Pityriasis Versicolor

Pityriasis versicolor is a fungal infection of keratinized skin produced by several different kinds of Malassezia species (55). Also known by the misnomer, tinea

Table 16 Tinea Cruris

Diagnosis Symptoms Clinical appearance Differential diagnosis

Therapy

Tinea cruris Pruritus

Red, well-demarcated scaling plaques with accentuation of peripheral scale on proximal, medial thighs

Psoriasis, lichen simplex chronicus/ eczema, candidiasis, erythrasma

Any topical azole cream or terbinafine. If fungal folli-culitis is present, oral griseofulvin, fluconazole, itraconazole, terbinifine versicolor, this is not a dermatophytosis, but rather an infection of yeast forms. Like tinea cruris, this is an infection much more common in men than in women.

Generally, pityriasis versicolor is asymptomatic. An occasional patient describes itching. Morphologically, this infection is characterized by almost macular, coalescing papules that exhibit very subtle and fine scale on close examination (Fig. 21). These papules can be pink, tan, or hypopigmented, hence the term "versicolor." Pityriasis versicolor most often begins on the upper, central back and chest, and papules coalesce into larger plaques and then extend preferably to the proximal arms. Very occasionally, scattered papules extend as far as the lower abdomen and mons.

The differential diagnosis includes dermatoses with papulosquamous morphology. These include, primarily, secondary syphilis, tinea corporis, pityriasis rosea, and guttate psoriasis. The diagnosis is made by the identification of typical pityriasis versicolor on the trunk and confirmed by direct microscopic visualization of the hyphae/pseudohyphae and budding yeast within the stratum corneum of skin scrapings.

Treatment consists of either topical azoles as used for tinea cruris or a very short course of an oral azole such as ketoconazole 400 mg per week for two doses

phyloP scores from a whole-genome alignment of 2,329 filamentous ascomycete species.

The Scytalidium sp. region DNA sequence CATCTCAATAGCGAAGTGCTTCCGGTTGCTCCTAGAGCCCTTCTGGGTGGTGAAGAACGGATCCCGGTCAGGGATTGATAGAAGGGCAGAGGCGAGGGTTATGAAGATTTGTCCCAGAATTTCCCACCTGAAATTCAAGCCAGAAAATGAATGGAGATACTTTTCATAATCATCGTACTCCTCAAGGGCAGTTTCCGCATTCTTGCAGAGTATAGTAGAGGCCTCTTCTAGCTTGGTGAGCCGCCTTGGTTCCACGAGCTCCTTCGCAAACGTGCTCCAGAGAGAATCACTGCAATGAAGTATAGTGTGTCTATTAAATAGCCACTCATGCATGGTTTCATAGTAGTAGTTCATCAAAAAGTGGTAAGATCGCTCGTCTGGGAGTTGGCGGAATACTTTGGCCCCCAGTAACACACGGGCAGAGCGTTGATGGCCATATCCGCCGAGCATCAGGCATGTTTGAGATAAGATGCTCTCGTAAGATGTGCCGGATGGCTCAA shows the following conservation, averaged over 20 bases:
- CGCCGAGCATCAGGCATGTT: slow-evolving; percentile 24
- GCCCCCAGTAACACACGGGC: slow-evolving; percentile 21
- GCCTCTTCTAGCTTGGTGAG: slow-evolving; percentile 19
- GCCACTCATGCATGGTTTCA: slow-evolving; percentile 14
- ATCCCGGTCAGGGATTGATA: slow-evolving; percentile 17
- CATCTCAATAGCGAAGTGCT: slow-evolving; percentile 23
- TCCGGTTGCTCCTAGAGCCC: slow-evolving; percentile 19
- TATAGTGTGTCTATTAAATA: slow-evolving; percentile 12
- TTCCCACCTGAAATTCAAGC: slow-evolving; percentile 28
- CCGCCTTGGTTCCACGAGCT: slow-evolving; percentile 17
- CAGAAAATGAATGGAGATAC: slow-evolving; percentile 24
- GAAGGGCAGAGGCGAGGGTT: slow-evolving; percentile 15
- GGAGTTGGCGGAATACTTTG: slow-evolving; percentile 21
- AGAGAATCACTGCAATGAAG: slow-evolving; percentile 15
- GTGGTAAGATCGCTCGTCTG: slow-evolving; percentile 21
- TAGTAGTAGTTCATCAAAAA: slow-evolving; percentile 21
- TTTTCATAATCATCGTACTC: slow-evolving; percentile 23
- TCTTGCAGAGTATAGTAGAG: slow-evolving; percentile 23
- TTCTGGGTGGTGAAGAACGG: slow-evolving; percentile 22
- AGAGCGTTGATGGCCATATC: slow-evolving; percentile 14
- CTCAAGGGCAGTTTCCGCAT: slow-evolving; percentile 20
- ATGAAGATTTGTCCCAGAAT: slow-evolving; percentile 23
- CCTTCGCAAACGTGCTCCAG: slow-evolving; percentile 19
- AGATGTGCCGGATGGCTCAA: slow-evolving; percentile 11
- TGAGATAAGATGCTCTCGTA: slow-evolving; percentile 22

Tinea Versicolor Labia
Figure 21 (See color insert) Pityriasis versicolor is characterized by hypopigmented, pink, or tan (as seen here) well-demarcated flat papules with very subtle scale.
Table 17 Pityriasis Versicolor

Clinical

Differential

Diagnosis

Symptoms

appearance

diagnosis

Therapy

Pityriasis

Usually none;

Pink, brown, or

Pityriasis rosea,

Any topical azole

versicolor

occasional

hypopigmen-

secondary

cream applied

mild irritation

ted, well-

syphilis,

one to two

or pruritus

demarcated,

guttate

times a day

lightly scaling

psoriasis, tinea

until clear; if

2-10 mm

corporis/cruris

extensive,

papules

ketoconazole

coalescing into

100mg/day

larger plaques

for 5 days

centrally at

or fluconazole

times

300mg/wk for 2 weeks

or fluconazole 300mg twice, one week apart (56,57). Itraconazole given orally as a one-time dose of 400 or 200 mg a day for a week is effective as well (58). Selenium sulfide shampoos and lotions are frequently irritating and annoying in the anogenital area and generally should be avoided.

Pityriasis versicolor is frequently a recurrent condition, and patient should be advised that retreatment may be necessary in the future. Some patients benefit from once or twice monthly application of an azole cream to prevent recurrence. Oral itra-conazole given intermittently has also been shown efficacious for the prevention of recurrent pityriasis versicolor (Table 17) (59).

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